Thursday 4th August 2017
The banging of the drums summoned the resort guests to the boats, Manta Rays had been spotted in the channel. All around us cruisers jumped into their dingies and we all raced to the shallow passage that runs between Naviti and Drawaqa Islands where the Mantas come to feed.
The scene above water was fairly chaotic five or six resort boats, half a dozen dingies, two or three large groups of snorkellers and a couple of dozen individual swimmers all jostled for space. Our hopes of a close up sighting were not that high, we couldn't imagine the Rays would join this melee. But then a resort guide raised his hand nearby, everyone swam towards him, we slipped into the water from our dingy and there just a few feet below us was a huge Manta. A gasp from Gilly, a squeal from me, we could hardly believe what we were seeing.
We spent over an hour swimming with these majestic creatures, at over 4m across they filled our vision, they glided over the coral with just the slightest undulation of their wings, swooping gracefully to turn, ignoring the excited crowds above them. Effortlessly flying against a current that took significant energy for us to overcome, gradually the crowds fell away and the years of pounding up and down swimming pools gave Matt and I the advantage, we swam alone with one Ray, escorting it out towards the open sea. At one point it drifted to the surface coming within touching distance and revealing a community of cleaning fish on its underside, he seemed unbothered as Matt dived around him snapping photos. Such an amazing experience and a real privilege.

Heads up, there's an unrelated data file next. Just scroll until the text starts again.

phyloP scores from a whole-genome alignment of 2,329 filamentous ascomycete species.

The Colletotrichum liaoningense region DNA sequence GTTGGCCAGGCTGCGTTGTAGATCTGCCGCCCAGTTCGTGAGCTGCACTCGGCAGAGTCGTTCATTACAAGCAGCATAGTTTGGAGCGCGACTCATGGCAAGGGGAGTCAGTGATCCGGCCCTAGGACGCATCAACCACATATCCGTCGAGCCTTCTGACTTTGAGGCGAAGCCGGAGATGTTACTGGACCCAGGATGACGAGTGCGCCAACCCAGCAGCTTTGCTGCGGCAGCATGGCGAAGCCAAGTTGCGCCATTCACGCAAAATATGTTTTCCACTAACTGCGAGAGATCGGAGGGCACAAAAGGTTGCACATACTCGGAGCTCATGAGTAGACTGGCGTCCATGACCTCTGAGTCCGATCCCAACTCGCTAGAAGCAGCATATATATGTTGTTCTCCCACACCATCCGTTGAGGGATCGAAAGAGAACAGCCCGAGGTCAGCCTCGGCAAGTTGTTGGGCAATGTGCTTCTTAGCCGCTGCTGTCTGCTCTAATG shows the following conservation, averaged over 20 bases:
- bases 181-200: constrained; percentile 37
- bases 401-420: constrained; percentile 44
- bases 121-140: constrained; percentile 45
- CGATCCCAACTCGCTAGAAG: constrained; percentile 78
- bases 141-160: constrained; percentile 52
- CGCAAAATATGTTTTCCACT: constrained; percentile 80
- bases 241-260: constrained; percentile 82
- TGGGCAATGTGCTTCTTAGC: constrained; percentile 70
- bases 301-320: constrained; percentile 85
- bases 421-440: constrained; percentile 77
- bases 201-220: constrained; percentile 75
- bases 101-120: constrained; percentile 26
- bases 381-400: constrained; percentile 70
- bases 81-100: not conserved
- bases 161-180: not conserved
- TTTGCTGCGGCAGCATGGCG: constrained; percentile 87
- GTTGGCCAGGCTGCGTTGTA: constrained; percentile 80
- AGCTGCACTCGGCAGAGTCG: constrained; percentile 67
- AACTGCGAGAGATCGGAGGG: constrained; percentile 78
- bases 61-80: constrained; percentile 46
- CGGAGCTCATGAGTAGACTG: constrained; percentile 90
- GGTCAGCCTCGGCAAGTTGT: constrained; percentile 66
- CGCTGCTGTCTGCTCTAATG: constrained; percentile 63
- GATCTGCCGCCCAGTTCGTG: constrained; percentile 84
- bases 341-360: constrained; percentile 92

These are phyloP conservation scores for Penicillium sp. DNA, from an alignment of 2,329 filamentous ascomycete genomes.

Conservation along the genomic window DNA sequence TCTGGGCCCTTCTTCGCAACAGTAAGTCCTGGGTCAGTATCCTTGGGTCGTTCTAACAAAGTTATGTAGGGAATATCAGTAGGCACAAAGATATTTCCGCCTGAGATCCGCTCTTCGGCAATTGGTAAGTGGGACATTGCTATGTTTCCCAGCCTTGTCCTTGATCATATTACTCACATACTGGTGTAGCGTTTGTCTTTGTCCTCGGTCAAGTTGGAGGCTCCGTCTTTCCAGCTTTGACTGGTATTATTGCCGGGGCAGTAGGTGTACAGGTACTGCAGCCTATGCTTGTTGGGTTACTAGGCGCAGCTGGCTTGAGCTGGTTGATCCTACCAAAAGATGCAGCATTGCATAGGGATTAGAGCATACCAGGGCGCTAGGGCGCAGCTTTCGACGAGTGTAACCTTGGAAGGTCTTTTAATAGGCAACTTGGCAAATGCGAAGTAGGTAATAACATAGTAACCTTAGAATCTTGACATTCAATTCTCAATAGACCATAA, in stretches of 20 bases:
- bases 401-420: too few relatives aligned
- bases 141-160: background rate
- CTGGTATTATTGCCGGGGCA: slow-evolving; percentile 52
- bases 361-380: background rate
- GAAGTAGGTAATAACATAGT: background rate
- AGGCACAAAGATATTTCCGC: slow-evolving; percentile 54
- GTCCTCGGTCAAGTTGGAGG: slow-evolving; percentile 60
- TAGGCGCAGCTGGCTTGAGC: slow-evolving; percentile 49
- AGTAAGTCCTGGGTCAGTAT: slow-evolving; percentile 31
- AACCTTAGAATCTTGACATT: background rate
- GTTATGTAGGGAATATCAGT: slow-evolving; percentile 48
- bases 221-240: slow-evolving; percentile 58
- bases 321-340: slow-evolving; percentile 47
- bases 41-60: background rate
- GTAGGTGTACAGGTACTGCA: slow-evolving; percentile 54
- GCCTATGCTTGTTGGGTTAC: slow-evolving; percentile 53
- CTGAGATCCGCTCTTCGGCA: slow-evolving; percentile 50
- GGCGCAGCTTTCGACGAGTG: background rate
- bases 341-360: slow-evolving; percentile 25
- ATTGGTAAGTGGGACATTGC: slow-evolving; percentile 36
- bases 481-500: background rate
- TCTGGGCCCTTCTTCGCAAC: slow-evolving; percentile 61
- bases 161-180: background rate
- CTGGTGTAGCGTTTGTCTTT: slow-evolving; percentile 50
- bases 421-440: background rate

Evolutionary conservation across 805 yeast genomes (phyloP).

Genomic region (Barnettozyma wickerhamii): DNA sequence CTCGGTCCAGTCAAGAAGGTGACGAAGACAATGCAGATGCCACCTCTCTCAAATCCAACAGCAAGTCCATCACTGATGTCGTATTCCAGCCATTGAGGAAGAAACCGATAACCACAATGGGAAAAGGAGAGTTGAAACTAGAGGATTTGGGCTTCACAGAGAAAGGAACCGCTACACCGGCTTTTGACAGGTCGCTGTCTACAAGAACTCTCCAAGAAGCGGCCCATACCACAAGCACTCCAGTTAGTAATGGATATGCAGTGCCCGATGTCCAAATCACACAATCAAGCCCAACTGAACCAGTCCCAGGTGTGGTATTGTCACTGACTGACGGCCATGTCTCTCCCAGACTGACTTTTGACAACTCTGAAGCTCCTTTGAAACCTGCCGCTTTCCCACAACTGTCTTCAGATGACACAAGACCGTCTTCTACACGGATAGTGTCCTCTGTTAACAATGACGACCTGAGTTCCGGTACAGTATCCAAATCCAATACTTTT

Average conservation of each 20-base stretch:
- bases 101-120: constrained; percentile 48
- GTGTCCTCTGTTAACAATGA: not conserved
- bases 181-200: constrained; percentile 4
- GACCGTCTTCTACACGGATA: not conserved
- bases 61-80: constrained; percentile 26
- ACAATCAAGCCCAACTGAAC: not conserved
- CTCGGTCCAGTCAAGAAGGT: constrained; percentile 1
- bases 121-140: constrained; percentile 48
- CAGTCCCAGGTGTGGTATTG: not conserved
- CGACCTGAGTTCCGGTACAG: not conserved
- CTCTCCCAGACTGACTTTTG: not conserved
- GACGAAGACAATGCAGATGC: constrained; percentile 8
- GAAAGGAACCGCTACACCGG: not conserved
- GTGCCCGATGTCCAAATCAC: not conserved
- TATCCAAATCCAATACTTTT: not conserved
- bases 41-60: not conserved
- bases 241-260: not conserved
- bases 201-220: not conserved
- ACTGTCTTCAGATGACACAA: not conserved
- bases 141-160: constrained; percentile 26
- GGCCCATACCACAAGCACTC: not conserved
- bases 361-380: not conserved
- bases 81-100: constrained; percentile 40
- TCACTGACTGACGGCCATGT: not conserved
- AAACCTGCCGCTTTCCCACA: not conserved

When we managed to drag our eyes from the Mantas we realised that the pass was brimming with other fish. Shoals of a thousand Blue Chromis, Yellow Tailed Snapper and an almost translucent, filter feeding, rather scary, unidentified fish that seemed to dislocate its jaws to open them abnormally wide in its bid to scope up as much plankton as possible.
N.B. Apparently the filter feeders mentioned above and pictured below are Long Jawed Mackerel, thanks Cindy.
Team Raya returned to the boat awestruck, decision taken to go again tomorrow.
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I’ve packed my cosi. Room for one more?!
What wonderful experiences you have had with the mantas. Roz has given us news of your trip and told yesterday about the snorkelling. She sent me the link so I have just been looking at your voyage which of course meant I have been completely sidetracked looking at Pacific Islands on charts and remembering our underwater experiences with big fish and mammals. Can’t remember where I dived in Fiji but I see you have visited Taveuni and I hope the soft corals are still fabulous. Wishing you many more manta, whale shark and whale encounters in your wonderful adventures.
Thanks Trudy, glad it brought back some happy memories. Taveuni reefs badly bashed by Cyclone Winston last year but recovering well.